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On the Move - 7/31/13

IBJ Staff
July 31, 2013
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On The Move

On The Move highlights employment news, awards and honors attorneys receive, and board appointments or elected positions. Digital images should be 200 dpi and saved as eps, tiff or jpg. Color images are preferred. Information must be submitted at least 10 days before the Wednesday issue in which it is to appear. Submit your announcement at http://www.theindianalawyer.com/submit-on-the-move or email to editor Kelly Lucas at klucas@ibj.com. New Associations
Todd Nierman has joined Ogletree Deakins Nash Smoak & Stewart P.C.’s Indianapolis office as a shareholder. He previously worked at Littler Mendelson P.C., where he was a founding member and served as managing shareholder from 2006-2012.

krenson-amanda-otm.jpg Krenson
*Amanda L. Krenson has joined the Indianapolis office of Bingham Greenebaum Doll LLP, where she will work with the estate practice group.
linsky-marcia-otm.jpg Linsky
Former Allen Superior Magistrate *Marcia L. Linsky has joined the Law Office of Tracey L. Rosswurm LLC as an associate. She will practice in the areas of criminal defense and domestic relations.
gardner-ryan-otm.jpg Gardner
*Ryan Gardner has joined Child Advocates Inc. as a staff attorney. He is also president and CEO of Ryan Gardner P.C., where he practices primarily in the area of employment discrimination.

Matthew T. Klein is now the executive director of technical operations for the Indiana Office of Utility Consumer Counselor. Promotions

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*Ronald Mingus has been appointed managing partner of the Indianapolis office of Reminger Co. LPA.

Appointments and Elections

pollack-milgate-deborah-otm.jpg Millgate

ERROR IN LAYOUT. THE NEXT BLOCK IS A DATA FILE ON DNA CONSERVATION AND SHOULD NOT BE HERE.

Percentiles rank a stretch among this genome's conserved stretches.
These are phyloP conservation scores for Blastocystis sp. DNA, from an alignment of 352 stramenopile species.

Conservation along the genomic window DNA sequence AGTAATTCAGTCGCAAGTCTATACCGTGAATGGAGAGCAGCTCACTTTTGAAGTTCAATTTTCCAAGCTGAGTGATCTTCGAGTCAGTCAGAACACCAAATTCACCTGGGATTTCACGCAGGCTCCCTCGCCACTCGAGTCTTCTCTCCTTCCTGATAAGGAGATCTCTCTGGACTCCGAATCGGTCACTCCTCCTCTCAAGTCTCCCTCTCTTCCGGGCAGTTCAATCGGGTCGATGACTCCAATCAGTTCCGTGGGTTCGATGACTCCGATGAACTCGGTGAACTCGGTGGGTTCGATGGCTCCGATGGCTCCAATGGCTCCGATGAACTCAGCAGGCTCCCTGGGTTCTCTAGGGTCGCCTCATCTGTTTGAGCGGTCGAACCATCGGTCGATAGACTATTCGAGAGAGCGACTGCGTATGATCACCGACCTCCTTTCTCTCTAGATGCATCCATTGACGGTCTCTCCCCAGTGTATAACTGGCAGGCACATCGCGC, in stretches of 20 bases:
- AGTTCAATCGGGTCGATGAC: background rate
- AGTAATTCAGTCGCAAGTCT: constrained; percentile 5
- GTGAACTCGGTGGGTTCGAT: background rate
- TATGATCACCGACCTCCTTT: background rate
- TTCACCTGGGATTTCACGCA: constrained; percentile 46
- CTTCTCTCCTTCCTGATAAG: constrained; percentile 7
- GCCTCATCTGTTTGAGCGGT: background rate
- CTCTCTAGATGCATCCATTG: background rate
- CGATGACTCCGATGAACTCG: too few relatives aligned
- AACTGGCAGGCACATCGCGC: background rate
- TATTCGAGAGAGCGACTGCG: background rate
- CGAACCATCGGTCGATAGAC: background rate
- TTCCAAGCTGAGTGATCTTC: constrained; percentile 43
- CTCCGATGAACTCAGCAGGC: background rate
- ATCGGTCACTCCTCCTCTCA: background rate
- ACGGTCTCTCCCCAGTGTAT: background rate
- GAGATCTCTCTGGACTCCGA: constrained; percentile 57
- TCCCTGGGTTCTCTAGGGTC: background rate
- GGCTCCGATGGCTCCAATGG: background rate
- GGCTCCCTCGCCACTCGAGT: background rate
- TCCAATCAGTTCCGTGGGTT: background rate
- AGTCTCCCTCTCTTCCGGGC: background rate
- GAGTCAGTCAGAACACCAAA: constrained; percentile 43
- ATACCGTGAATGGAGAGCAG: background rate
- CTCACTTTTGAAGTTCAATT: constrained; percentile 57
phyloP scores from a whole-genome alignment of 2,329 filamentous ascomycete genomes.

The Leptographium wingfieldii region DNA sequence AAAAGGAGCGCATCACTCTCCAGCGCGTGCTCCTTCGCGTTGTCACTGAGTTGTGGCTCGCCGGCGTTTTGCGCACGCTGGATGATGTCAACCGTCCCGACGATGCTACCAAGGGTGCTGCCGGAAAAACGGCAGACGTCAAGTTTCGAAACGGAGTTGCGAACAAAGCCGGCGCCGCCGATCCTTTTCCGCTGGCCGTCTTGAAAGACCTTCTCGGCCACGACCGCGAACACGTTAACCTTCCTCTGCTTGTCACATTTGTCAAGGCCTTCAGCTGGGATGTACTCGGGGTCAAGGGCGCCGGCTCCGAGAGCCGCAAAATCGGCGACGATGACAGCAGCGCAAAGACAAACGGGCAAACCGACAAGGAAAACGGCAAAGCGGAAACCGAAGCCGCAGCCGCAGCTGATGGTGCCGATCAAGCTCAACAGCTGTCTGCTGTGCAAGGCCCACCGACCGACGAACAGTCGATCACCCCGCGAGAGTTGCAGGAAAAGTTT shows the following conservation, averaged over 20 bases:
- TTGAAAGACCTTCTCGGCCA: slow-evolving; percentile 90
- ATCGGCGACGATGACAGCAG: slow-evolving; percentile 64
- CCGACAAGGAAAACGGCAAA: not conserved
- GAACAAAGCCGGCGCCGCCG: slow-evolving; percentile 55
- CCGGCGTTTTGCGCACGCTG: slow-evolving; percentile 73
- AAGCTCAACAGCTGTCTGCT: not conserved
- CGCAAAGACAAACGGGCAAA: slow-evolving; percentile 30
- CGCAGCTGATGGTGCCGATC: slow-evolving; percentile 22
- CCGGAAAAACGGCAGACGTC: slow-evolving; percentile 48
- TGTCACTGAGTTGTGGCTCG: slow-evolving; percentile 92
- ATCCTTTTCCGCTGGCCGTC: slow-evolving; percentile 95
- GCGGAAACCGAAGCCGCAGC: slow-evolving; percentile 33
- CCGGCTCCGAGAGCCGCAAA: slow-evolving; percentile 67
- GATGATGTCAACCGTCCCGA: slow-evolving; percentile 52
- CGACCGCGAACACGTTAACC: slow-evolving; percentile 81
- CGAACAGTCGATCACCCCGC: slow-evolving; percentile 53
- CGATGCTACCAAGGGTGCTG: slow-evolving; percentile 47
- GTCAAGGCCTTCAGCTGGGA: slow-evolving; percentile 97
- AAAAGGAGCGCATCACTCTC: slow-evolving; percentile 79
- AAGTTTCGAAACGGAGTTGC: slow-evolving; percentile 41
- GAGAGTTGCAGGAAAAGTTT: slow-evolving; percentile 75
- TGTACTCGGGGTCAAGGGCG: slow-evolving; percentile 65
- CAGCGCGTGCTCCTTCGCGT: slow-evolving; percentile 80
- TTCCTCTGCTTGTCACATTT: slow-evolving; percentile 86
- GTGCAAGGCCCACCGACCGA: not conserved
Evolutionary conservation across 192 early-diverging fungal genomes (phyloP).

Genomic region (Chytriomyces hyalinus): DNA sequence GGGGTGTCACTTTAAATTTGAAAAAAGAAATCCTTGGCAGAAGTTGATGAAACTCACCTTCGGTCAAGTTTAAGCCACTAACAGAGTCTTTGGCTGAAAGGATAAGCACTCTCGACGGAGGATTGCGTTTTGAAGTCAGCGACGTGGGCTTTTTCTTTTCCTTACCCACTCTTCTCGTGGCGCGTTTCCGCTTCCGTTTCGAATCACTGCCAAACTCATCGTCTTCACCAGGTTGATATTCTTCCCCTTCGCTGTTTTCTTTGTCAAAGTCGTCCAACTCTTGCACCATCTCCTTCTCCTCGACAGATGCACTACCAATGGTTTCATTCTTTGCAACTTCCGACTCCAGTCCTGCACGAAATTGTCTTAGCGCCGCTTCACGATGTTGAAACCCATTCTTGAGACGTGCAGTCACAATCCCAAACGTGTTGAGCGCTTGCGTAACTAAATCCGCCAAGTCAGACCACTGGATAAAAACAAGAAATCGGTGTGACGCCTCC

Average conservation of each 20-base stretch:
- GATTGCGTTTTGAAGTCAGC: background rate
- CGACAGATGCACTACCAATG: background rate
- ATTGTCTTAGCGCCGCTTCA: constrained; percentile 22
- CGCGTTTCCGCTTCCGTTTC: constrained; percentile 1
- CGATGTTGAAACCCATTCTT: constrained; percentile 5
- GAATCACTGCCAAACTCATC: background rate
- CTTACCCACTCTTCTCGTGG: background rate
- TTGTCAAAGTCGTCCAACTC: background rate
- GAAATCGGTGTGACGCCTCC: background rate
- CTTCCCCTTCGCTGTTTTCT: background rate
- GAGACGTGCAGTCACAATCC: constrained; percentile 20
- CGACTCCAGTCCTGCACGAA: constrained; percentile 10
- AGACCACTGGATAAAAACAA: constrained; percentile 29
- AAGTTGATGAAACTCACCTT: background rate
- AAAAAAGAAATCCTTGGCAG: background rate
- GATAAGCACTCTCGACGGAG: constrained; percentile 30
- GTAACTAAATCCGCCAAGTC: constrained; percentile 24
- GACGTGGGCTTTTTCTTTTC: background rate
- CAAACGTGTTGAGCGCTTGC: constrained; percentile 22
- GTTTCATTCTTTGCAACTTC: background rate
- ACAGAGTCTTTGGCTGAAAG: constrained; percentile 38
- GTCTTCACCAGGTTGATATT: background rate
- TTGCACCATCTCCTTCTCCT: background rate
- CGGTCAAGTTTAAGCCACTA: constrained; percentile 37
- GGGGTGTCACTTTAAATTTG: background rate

Barnes & Thornburg LLP partner *Deborah Pollack-Milgate has been elected president of Women & Hi Tech. Her one-year term began July 1. The organization works to encourage more women to consider careers in technology.

Firm Name Change Effective Aug. 1, Mitchell & Associates in Indianapolis will change its name to Mitchell Law Group.•

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  1. The fee increase would be livable except for the 11% increase in spending at the Disciplinary Commission. The Commission should be focused on true public harm rather than going on witch hunts against lawyers who dare to criticize judges.

  2. Marijuana is safer than alcohol. AT the time the 1937 Marijuana Tax Act was enacted all major pharmaceutical companies in the US sold marijuana products. 11 Presidents of the US have smoked marijuana. Smoking it does not increase the likelihood that you will get lung cancer. There are numerous reports of canabis oil killing many kinds of incurable cancer. (See Rick Simpson's Oil on the internet or facebook).

  3. The US has 5% of the world's population and 25% of the world's prisoners. Far too many people are sentenced for far too many years in prison. Many of the federal prisoners are sentenced for marijuana violations. Marijuana is safer than alcohol.

  4. My daughter was married less than a week and her new hubbys picture was on tv for drugs and now I havent't seen my granddaughters since st patricks day. when my daughter left her marriage from her childrens Father she lived with me with my grand daughters and that was ok but I called her on the new hubby who is in jail and said didn't want this around my grandkids not unreasonable request and I get shut out for her mistake

  5. From the perspective of a practicing attorney, it sounds like this masters degree in law for non-attorneys will be useless to anyone who gets it. "However, Ted Waggoner, chair of the ISBA’s Legal Education Conclave, sees the potential for the degree program to actually help attorneys do their jobs better. He pointed to his practice at Peterson Waggoner & Perkins LLP in Rochester and how some clients ask their attorneys to do work, such as filling out insurance forms, that they could do themselves. Waggoner believes the individuals with the legal master’s degrees could do the routine, mundane business thus freeing the lawyers to do the substantive legal work." That is simply insulting to suggest that someone with a masters degree would work in a role that is subpar to even an administrative assistant. Even someone with just a certificate or associate's degree in paralegal studies would be overqualified to sit around helping clients fill out forms. Anyone who has a business background that they think would be enhanced by having a legal background will just go to law school, or get an MBA (which typically includes a business law class that gives a generic, broad overview of legal concepts). No business-savvy person would ever seriously consider this ridiculous master of law for non-lawyers degree. It reeks of desperation. The only people I see getting it are the ones who did not get into law school, who see the degree as something to add to their transcript in hopes of getting into a JD program down the road.

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